Liverpool's owners did the right thing in addressing the fans' concerns on Monday with this open letter from John Henry.
It shows that, at the very least, they're not hiding and acknowledge some of their mistakes. Reiterating the pledge never to leave the club in the "precarious position" it was in when they took over was also a nice touch.
Having gone this far, though, they need to follow up internally and get a complete understanding of the screw-ups that occurred in this transfer window, starting with the fact that, having let Andy Carroll go without securing a replacement, Brendan Rodgers now has just two strikers with Premier League experience on his books -- Luis Suarez and Fabio Borini, and the latter is needed on the wing.
Giampaolo Pazzini scored a hat trick in his first start for Milan at Bologna, as the Rossoneri rolled to a 3-1 win. So do we add his swap with Antonio Cassano to the long list of boneheaded trades Inter have made with Milan?
You know, genius moves like exchanging Andrea Pirlo for Andres Guglielminpietro? (Who? Exactly ...) Or Cristian Brocchi for Drazen Brncic? Clarence Seedorf for Francesco Coco? Dario Simic for Umit Davala?
Not just yet. But Pazzini's hat trick -- leaving aside the rather dubious way in which he "won" the penalty for the first goal -- proves that when he gets service and the team plays for him, he can be devastating.
The challenge for manager Max Allegri will be finding a way for the supporting cast to get him the types of chances he needs to thrive. And, when everyone is fit, that might be tricky.
Two wins in two games, nine goals scored, just one allowed ... Bayern looks to be flying at the top of the Bundesliga. Throw in the fact Mario Gomez (the leading scorer from last season) and Javi Martinez (the club's record signing) have yet to start a game and Bayern appears fearsome.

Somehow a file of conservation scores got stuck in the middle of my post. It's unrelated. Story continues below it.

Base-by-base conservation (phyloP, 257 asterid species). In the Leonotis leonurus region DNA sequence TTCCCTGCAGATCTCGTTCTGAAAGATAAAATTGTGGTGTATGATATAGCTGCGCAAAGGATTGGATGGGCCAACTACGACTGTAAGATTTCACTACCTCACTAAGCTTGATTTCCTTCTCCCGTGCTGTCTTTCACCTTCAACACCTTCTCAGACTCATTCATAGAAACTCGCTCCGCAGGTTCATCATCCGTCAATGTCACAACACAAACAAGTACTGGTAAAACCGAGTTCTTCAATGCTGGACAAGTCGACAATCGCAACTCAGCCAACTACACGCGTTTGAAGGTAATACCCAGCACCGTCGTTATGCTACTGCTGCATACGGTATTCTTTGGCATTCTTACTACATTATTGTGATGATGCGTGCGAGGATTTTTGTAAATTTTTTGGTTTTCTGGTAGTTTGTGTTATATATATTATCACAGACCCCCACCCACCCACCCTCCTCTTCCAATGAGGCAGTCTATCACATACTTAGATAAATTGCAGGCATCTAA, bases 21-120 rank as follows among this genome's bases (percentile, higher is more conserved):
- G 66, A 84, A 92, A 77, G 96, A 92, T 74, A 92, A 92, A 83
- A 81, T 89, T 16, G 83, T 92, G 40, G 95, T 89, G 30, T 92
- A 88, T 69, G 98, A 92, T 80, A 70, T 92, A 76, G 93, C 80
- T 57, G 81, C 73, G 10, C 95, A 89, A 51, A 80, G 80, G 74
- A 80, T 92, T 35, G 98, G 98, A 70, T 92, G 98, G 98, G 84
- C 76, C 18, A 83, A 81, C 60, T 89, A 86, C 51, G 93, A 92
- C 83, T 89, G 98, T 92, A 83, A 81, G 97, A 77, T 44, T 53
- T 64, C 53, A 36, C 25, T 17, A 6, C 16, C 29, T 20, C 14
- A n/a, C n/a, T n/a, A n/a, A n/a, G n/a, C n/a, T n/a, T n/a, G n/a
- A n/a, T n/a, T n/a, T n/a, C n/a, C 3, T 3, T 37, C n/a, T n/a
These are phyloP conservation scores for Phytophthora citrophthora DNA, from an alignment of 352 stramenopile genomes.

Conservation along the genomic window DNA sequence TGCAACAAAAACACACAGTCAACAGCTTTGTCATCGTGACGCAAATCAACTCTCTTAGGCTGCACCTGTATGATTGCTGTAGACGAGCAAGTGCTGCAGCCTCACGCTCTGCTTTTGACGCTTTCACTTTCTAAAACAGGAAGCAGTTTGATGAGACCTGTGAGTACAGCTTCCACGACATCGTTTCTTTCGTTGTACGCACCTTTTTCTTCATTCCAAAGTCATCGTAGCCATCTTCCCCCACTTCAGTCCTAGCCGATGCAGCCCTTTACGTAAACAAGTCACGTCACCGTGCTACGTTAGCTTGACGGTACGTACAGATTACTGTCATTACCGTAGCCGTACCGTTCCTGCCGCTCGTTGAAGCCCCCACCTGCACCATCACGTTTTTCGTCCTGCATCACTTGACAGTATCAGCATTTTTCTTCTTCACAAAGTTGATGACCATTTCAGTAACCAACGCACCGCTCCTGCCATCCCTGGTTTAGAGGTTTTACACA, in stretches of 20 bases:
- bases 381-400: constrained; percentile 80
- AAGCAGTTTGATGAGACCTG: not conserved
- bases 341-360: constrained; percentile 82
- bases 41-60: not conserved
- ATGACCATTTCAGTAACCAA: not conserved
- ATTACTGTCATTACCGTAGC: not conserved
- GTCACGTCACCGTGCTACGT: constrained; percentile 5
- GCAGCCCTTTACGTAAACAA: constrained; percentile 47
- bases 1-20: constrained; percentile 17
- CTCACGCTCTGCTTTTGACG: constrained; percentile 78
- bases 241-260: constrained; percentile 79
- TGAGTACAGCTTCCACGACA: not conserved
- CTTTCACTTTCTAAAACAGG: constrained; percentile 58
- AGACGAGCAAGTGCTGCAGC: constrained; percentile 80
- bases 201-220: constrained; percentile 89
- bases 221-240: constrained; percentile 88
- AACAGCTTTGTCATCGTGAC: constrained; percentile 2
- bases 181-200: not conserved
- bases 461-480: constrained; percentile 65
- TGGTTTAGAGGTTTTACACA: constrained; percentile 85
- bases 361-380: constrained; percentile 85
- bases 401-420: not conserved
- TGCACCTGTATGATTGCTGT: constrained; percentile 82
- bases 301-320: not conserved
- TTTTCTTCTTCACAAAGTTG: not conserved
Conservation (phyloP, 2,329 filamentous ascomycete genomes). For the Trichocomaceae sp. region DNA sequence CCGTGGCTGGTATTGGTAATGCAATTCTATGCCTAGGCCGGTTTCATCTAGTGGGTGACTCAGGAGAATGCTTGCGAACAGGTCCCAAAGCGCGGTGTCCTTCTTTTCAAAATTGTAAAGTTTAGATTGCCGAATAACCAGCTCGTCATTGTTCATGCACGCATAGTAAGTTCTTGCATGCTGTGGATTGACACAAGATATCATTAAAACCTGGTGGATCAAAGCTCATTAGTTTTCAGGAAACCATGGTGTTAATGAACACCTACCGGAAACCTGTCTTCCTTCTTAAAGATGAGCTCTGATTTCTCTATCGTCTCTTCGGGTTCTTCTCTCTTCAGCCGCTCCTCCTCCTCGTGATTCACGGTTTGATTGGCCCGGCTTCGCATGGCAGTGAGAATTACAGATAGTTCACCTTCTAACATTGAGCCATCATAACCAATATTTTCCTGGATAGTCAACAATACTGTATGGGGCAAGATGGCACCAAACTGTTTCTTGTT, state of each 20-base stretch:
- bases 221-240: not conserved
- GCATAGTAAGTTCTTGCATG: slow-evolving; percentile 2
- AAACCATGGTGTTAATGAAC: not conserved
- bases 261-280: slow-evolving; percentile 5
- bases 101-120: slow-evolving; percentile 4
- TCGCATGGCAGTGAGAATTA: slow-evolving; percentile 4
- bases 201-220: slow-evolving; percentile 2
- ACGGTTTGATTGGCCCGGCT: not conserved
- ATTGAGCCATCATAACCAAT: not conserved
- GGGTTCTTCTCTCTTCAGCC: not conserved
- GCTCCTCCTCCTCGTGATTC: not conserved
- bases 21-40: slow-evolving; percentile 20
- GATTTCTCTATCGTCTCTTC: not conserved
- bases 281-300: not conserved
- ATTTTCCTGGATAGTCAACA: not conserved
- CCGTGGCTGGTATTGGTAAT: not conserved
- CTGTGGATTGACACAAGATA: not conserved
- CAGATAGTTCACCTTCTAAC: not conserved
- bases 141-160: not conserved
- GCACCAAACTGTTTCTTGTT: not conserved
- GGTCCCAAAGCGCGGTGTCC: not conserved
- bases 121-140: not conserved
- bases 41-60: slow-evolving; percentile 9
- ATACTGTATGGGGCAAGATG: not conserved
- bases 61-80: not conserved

The only possible concern might be how these pieces all fit together. Goalkeeper Manuel Neuer talked about how nobody was assured of a starting spot and the competition for places would keep everyone on their toes. That's fine, rotation can be a wonderful thing, but when it works there's generally some kind of a hierarchy and it requires a good dose of man management. Jupp Heynckes is a wily, experienced boss, but he's also a guy who announced his retirement at the end of the season. And, sometimes, with a lame duck regime, it's tough to crack the whip.
Zlatan Ibrahimovic powered Paris St. Germain to their first win of the season and what a victory it was: away to ambitious Lille in their new stadium. It wasn't a perfectly fluid performance but one that relied largely on individual excellence, such as Javier Pastore's neat pass to set up Ibrahimovic's second goal. But, psychologically, getting rid of that goose egg in the win column was huge.
Gabriele Marcotti is a London-based journalist and broadcaster who covers world soccer. He is the author of three books, the world soccer columnist for The Times of London and a correspondent for the Italian daily Corriere dello Sport. You can catch him on ESPN Press Pass and read him here twice a week. Follow him on Twitter: @marcotti.